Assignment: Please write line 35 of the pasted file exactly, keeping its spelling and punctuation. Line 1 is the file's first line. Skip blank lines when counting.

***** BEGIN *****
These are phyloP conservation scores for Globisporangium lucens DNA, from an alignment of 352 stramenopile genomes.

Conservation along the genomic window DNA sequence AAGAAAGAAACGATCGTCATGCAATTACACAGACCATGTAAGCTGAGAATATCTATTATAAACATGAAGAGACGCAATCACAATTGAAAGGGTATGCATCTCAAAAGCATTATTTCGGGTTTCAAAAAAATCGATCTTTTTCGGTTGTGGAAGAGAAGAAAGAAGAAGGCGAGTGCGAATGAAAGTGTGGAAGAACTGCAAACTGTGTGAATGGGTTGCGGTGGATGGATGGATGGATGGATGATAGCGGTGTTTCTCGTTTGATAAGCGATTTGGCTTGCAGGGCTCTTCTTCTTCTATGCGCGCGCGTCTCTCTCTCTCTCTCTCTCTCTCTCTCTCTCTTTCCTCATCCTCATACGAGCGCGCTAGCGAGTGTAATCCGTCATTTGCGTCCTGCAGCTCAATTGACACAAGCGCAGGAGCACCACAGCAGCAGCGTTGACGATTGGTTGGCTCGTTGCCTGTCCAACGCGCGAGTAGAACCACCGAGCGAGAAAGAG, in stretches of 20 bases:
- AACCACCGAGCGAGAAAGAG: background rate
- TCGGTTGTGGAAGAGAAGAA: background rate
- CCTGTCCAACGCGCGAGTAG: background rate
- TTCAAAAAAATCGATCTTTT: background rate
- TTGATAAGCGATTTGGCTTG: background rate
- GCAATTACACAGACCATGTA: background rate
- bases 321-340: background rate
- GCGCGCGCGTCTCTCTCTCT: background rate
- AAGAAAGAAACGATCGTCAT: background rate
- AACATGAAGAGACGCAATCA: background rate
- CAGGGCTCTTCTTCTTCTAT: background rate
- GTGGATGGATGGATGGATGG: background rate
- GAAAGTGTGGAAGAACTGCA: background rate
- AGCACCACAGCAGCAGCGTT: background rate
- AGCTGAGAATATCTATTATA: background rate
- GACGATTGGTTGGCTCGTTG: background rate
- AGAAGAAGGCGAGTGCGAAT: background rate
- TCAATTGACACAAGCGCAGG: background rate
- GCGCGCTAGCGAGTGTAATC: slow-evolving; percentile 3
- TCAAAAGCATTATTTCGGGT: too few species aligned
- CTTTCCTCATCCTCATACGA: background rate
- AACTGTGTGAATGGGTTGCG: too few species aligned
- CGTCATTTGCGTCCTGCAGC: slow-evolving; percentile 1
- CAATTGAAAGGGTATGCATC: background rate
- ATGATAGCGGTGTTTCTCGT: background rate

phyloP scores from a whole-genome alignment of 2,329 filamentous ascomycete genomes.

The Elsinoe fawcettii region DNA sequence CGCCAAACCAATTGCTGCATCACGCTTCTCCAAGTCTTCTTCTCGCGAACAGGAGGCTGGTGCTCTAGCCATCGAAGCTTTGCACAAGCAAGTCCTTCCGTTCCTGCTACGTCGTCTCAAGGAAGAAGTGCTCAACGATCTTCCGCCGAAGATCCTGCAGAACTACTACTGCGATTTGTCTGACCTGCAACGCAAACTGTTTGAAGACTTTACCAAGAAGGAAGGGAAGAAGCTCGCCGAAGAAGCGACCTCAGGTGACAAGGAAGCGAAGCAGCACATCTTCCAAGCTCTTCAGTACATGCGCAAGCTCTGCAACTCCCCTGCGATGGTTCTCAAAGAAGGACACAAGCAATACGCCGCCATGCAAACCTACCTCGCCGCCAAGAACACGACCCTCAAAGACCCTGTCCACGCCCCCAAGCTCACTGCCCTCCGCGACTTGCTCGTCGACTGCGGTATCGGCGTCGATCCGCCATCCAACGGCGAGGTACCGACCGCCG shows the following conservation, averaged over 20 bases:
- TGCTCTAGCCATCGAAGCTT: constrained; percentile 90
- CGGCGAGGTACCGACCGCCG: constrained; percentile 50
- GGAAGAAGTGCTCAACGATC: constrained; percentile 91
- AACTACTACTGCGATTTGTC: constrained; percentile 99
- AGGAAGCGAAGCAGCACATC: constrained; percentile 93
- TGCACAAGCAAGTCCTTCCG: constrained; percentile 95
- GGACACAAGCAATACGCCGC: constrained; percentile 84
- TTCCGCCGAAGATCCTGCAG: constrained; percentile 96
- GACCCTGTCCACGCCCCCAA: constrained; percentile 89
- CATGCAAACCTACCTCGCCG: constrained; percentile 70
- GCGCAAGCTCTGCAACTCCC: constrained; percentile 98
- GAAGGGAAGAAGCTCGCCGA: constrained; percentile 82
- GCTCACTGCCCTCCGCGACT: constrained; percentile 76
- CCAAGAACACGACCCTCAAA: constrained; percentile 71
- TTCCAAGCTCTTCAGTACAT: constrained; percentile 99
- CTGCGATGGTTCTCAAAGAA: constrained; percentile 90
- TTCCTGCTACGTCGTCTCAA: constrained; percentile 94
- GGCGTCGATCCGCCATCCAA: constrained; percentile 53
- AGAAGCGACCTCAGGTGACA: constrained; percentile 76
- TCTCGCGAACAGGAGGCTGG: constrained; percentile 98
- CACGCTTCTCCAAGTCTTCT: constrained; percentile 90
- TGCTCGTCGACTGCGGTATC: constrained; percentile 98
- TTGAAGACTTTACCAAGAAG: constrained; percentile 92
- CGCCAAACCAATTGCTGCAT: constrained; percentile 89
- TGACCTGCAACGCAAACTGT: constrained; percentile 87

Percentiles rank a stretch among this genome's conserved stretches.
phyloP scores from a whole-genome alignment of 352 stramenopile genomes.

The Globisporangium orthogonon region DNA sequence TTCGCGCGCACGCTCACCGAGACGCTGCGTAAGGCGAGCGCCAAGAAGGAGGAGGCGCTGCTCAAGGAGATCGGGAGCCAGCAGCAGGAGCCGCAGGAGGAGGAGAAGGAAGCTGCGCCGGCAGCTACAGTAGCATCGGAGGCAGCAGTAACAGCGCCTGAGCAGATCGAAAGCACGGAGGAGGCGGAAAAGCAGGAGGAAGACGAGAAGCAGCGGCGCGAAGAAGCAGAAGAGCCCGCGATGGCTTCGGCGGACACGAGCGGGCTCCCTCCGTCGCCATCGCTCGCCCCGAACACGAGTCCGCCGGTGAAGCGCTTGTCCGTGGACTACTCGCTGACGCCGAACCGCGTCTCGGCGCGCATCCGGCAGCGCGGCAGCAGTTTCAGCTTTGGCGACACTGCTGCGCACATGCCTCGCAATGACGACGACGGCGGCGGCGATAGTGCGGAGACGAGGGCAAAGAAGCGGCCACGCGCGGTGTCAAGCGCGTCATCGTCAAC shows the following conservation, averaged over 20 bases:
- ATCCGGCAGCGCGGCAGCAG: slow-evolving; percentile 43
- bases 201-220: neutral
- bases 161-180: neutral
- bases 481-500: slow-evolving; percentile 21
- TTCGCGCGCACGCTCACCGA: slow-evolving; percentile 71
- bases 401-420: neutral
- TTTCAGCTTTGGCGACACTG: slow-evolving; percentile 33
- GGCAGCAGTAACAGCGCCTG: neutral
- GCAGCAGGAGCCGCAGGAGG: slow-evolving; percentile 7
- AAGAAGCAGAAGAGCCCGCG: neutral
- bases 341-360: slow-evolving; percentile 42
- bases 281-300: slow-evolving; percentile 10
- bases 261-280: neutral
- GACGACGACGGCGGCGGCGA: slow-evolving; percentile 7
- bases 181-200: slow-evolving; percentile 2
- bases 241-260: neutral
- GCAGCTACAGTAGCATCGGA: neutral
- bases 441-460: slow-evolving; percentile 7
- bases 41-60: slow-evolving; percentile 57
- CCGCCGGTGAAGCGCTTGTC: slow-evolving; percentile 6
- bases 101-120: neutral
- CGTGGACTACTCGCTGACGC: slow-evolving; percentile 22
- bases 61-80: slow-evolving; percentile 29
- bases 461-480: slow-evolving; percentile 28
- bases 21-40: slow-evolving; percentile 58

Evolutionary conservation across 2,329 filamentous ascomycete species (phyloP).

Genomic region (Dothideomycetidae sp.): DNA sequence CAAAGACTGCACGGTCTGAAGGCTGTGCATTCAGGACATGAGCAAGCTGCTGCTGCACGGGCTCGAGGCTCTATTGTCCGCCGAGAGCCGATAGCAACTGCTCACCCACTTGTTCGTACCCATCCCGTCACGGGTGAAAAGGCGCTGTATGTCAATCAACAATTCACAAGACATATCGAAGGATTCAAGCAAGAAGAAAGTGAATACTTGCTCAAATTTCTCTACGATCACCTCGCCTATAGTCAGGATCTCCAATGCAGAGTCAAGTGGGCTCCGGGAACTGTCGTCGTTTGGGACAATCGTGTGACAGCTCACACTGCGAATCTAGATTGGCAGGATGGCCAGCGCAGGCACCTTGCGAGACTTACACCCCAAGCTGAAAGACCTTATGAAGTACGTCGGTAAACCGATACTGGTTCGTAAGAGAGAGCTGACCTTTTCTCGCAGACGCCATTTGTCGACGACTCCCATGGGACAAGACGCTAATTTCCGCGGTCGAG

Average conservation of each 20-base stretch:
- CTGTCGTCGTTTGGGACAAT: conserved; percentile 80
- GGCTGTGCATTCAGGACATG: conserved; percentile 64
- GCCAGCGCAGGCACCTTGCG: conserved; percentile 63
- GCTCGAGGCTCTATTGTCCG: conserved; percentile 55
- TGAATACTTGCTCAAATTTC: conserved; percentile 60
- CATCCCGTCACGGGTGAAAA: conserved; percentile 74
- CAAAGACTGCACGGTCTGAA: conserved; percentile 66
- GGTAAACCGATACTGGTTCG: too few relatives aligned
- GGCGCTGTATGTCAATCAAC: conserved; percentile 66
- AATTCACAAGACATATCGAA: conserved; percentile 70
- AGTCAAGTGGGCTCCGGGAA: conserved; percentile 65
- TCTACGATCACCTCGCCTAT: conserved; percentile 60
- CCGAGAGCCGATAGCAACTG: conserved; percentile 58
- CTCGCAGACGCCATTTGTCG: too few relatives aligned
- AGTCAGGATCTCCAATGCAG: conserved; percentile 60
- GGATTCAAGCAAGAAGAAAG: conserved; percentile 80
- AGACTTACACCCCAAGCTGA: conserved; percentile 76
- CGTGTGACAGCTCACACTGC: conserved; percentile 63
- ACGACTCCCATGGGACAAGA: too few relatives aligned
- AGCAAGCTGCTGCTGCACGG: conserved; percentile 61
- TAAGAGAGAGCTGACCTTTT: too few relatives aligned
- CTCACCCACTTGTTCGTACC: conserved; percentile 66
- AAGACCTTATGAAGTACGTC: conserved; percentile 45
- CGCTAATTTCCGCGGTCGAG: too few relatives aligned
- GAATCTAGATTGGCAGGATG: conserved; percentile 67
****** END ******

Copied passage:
- TGCACAAGCAAGTCCTTCCG: constrained; percentile 95